Extremely Small Brushes Could Improve Chip Production
STEVE INSKEEP, host:
Next, we have a short report about extremely small objects. Scientists are making brushes like the brushes you use to paint a house, only they're so small that you can't see them. One of them looks like a toothbrush except that it is smaller than a microscopic dust mite. NPR's Nell Boyce explains why anybody would want to make these things.
NELL BOYCE reporting:
Pulickel Ajayan is a scientist and he admits he's a bit of a neat freak.
Dr. PULICKEL AJAYAN: Definitely. I think I'm paranoid about, you know, keeping the house clean.
BOYCE: So it's kind of fitting that he's created the world's tiniest brooms. They can sweep up bits of crud way smaller than a speck of dust. Ajayan works at Rensselaer Polytechnic Institute in New York where he plays around with things called nanotubes. They're cylinders made of carbon atoms and they're just a millionth of a centimeter in diameter. A couple of years ago, the tubes got Ajayan and his colleagues thinking about bristles on a brush.
Dr. AJAYAN: When we looked at nanotubes, you know, it kind of fit the profile of what a bristle should be. They are long. They're flexible; at the same time, you know, locally very strong. And they're very, very tiny. So if you want to make, you know, an ultimate brush with very, very, very tiny, you know, bristles, we thought this could be a nice material.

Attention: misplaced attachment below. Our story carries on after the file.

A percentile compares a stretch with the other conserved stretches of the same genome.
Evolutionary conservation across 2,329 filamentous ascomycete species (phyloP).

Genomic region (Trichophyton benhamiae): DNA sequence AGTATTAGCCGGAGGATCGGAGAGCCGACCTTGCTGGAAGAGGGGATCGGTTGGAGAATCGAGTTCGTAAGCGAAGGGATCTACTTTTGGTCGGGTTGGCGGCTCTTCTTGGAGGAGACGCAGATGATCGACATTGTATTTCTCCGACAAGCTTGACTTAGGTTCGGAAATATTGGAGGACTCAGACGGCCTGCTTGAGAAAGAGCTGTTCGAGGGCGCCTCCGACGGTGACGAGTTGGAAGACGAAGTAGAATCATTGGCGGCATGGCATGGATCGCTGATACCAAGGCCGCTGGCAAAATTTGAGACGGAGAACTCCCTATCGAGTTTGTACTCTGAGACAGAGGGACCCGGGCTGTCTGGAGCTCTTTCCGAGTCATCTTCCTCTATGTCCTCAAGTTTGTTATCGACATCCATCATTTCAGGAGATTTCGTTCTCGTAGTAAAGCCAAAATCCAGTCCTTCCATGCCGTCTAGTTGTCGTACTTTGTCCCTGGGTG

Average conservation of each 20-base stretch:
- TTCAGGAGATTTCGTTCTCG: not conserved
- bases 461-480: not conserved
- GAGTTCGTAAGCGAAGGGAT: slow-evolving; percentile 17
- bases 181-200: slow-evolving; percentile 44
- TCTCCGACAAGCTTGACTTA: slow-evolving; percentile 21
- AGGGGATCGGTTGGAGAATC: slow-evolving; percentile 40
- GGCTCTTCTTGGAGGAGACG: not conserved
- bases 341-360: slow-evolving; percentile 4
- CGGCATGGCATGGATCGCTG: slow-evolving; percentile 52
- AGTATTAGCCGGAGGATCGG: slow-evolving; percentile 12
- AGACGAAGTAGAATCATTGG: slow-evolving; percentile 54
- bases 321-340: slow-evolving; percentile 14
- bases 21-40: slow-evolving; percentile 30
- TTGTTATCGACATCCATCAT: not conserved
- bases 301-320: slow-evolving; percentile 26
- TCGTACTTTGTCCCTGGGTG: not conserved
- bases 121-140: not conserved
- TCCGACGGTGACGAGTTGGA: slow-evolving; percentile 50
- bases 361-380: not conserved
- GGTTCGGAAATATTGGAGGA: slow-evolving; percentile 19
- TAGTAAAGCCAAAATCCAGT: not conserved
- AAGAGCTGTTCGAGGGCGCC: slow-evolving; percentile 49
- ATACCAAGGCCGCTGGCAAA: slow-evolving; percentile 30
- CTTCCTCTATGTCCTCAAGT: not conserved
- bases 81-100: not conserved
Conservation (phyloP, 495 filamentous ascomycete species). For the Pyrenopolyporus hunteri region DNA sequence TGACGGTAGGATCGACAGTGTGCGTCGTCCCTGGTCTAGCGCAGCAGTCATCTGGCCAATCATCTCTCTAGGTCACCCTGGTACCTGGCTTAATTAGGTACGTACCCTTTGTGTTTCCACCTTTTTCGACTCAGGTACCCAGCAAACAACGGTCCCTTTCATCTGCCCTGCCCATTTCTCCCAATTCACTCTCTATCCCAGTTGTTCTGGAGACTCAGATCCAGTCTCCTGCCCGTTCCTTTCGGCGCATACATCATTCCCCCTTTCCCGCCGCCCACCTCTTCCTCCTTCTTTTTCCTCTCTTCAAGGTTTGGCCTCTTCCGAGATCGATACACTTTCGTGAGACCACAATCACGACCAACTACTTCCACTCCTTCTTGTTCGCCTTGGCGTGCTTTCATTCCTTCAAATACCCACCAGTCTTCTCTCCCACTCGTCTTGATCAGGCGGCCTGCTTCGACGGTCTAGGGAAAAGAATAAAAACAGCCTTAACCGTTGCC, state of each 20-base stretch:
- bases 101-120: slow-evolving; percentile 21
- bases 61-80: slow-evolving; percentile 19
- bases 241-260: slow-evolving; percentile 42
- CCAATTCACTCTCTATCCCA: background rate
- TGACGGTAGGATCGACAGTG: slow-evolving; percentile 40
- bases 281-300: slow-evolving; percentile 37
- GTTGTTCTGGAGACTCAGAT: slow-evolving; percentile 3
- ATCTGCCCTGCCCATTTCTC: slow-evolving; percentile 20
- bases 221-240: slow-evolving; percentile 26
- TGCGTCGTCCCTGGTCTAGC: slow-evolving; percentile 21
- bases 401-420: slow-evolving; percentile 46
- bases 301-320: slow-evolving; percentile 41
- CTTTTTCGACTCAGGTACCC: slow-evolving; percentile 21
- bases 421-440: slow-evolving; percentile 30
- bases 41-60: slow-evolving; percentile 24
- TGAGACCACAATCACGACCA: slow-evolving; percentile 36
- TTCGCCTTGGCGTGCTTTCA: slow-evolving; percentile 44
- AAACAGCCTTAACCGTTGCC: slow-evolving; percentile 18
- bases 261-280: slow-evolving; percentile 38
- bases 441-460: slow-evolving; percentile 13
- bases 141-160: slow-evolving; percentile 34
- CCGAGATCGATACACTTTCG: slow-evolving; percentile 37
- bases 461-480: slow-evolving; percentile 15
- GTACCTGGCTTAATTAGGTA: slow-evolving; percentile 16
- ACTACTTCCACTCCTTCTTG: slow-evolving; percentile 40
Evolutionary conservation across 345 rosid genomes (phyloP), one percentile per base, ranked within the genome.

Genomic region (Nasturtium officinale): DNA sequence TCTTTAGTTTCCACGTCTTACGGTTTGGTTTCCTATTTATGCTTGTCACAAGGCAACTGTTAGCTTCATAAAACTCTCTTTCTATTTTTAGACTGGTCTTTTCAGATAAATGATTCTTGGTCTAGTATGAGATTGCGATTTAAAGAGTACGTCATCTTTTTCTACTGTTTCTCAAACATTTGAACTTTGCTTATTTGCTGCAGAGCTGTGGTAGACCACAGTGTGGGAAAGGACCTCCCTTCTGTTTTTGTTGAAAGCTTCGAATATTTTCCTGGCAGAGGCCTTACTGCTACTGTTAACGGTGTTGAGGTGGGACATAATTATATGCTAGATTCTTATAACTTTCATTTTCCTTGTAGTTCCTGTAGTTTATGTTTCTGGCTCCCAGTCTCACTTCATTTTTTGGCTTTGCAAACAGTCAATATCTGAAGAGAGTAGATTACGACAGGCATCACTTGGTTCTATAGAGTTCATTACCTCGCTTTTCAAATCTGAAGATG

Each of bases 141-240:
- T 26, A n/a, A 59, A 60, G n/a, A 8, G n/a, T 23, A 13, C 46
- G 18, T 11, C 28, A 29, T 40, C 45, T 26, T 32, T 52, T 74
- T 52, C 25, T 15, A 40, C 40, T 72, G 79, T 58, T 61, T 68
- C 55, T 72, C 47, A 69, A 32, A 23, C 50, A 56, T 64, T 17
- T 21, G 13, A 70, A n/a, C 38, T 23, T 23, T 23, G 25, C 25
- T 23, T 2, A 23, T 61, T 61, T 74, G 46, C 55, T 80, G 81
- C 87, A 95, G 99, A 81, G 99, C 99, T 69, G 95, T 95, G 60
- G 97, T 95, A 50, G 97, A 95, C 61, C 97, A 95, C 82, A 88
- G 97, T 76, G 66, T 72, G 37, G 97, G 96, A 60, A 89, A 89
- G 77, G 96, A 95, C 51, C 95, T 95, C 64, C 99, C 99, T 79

BOYCE: Now making the ultimate brush is nothing like making your everyday hairbrush. Brush makers usually start with the handle, drill some holes and stick in the bristles.
Dr. AJAYAN: You cannot do that with nanotubes because, you know, first of all, each one of them are too small to handle and you cannot drill that small a hole on a fiber that is as big as your hair.
BOYCE: Instead of drilling holes, his team takes a hair-thin ceramic fiber and coats most of it with gold. Then they stick it in a gas-filled furnace that's over a thousand degrees. At that temperature, carbon atoms in the gases break away. They get attracted to the uncoated ceramic where they grow into nanotubes. Millions stand side by side just like bristles. In the journal Nature Materials, the team reports that it's made all kinds of teeny brushes, and they don't just look cute. They can do real work. They can paint the inside of very thin tubes and they can sweep debris out of impossibly narrow trenches, the kind you might find on a computer chip. That's caught the attention of other nanotech researchers like David Carroll at Wake Forest University.
Dr. DAVID CARROLL (Wake Forest University): It's pretty amazing.
BOYCE: Carroll says that these days a lot of computer chips that come off the assembly line are ruined often by bits of crud. Companies just toss them out, but they may be less willing to do that as they start making fancier chips and even micromachines.
Dr. CARROLL: And it may actually be worth the time and effort and money, the cost, to sit down there and clean it off if it's not working well.
BOYCE: If that day comes, now they know who to ask for some little brooms and tiny scrub brushes. Nell Boyce, NPR News.
INSKEEP: You're listening to NPR News.
NPR transcripts are created on a rush deadline by Verb8tm, Inc., an NPR contractor, and produced using a proprietary transcription process developed with NPR. This text may not be in its final form and may be updated or revised in the future. Accuracy and availability may vary. The authoritative record of NPR’s programming is the audio record.